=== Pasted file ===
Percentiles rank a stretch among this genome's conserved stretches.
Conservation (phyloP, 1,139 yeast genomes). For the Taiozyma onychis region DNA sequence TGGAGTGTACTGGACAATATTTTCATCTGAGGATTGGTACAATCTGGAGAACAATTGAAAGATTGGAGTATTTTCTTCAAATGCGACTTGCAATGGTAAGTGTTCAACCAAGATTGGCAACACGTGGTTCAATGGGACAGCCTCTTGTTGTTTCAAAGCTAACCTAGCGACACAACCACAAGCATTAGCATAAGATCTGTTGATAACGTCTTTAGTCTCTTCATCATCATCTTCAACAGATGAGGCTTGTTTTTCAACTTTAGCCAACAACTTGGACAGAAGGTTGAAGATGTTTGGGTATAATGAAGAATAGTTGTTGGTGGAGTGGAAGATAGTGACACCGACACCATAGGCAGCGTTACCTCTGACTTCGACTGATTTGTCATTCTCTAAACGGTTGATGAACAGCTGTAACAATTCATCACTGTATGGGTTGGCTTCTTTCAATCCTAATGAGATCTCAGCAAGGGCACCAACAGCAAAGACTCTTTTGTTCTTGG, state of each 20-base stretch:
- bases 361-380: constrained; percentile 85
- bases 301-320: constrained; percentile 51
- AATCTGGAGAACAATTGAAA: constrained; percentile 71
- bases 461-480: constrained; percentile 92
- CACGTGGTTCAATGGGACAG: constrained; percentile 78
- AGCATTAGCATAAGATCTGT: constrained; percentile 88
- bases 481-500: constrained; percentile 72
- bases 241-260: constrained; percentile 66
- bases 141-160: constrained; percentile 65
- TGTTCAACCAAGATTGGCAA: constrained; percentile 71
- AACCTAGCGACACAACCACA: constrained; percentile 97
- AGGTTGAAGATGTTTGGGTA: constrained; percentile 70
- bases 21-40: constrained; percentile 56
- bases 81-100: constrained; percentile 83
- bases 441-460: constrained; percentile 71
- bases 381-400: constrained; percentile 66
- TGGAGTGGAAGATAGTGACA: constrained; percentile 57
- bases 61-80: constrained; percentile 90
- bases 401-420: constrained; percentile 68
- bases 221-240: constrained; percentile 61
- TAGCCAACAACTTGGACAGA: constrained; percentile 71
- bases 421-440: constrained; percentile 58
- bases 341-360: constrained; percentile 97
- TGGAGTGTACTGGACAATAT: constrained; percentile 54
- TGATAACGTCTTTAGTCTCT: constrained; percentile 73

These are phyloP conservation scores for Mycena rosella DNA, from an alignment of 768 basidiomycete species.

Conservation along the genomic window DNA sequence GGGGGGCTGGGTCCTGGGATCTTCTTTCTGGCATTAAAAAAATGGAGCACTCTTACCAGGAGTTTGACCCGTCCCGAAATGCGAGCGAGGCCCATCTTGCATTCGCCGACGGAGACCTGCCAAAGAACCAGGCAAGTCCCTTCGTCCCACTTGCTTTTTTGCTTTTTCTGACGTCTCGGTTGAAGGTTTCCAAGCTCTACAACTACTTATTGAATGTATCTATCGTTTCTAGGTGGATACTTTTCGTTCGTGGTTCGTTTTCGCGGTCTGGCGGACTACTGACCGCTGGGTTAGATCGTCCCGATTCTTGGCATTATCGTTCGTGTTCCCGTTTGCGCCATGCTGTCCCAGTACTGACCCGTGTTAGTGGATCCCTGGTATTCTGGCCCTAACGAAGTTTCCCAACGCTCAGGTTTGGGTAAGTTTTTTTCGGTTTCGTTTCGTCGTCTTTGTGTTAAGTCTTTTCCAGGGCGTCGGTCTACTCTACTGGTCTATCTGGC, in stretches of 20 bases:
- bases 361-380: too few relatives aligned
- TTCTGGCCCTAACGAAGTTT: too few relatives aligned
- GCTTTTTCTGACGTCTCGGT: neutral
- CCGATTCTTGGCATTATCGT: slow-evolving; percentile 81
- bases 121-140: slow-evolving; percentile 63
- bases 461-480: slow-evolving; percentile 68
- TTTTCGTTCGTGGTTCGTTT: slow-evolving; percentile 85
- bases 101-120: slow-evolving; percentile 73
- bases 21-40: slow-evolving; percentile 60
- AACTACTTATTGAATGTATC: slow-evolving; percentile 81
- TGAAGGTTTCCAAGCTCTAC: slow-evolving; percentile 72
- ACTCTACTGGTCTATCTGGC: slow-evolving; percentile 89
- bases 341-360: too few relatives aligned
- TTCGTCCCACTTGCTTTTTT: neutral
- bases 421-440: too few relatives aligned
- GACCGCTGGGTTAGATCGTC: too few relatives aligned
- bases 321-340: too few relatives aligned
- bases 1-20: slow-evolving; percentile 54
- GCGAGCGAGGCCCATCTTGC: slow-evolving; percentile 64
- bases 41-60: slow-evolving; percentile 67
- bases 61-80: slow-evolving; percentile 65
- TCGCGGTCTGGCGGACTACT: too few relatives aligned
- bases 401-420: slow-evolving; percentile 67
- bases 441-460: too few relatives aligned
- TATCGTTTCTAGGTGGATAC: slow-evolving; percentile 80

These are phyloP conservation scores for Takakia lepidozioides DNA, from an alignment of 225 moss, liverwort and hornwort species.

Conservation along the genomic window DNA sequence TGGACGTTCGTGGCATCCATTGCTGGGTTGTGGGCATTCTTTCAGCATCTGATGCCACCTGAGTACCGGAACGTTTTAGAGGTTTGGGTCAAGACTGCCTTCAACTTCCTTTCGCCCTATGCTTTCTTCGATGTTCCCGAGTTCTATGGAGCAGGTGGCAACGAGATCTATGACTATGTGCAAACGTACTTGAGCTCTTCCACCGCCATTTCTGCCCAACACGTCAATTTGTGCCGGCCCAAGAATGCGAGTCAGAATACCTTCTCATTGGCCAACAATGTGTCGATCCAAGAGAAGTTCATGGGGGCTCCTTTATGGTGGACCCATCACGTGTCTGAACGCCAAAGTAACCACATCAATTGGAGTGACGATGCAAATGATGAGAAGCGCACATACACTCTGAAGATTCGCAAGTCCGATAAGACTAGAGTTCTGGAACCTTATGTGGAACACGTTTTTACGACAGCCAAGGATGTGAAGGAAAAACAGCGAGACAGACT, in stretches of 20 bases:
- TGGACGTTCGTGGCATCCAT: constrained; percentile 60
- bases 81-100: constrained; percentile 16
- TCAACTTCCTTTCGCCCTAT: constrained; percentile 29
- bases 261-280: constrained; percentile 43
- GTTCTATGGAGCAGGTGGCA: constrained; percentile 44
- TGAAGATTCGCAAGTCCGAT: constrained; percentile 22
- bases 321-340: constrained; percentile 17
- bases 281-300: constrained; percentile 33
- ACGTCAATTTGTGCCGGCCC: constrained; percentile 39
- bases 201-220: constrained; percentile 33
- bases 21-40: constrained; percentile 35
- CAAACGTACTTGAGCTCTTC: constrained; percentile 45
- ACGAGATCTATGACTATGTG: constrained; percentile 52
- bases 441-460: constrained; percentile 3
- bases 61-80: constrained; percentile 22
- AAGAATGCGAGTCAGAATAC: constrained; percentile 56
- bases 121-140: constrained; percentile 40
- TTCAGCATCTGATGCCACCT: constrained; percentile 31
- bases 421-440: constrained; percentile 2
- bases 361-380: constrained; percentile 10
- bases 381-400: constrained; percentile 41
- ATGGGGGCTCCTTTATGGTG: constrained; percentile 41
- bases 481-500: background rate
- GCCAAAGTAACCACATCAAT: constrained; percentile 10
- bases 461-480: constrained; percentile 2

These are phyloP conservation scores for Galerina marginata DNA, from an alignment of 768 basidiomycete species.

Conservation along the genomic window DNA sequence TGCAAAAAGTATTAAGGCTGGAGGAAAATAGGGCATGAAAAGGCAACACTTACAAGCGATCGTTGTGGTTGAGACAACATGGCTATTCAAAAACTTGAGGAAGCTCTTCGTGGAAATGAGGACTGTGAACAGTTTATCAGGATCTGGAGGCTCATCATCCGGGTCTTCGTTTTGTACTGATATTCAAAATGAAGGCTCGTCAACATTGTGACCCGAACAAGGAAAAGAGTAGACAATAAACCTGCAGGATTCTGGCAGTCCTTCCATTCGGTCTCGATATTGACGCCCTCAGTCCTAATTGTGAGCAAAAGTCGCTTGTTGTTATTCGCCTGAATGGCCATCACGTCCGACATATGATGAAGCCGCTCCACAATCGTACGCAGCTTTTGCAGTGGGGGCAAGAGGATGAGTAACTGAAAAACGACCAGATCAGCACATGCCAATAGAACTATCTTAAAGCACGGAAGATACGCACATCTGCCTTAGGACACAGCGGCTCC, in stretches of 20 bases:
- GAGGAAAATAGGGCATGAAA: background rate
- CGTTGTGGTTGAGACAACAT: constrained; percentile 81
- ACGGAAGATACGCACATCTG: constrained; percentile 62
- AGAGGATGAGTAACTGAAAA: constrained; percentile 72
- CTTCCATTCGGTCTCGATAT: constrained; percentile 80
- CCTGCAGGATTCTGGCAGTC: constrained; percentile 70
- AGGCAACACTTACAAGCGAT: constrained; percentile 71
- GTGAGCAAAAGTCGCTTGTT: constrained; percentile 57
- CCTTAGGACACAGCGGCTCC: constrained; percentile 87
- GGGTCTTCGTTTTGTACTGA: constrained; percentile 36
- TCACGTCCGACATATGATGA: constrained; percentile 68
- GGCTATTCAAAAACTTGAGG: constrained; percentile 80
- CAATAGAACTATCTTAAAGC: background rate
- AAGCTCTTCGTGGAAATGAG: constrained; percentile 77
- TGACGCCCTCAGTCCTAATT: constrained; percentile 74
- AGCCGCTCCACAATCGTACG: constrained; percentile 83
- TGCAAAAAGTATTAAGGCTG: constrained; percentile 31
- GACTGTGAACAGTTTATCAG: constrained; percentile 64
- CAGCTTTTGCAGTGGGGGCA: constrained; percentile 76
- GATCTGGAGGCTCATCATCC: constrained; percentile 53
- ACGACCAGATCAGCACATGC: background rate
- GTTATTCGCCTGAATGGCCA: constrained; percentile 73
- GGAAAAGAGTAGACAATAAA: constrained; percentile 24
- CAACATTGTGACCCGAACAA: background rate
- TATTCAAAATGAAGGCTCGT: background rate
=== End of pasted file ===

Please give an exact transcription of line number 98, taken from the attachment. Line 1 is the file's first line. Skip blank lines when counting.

- TGACGCCCTCAGTCCTAATT: constrained; percentile 74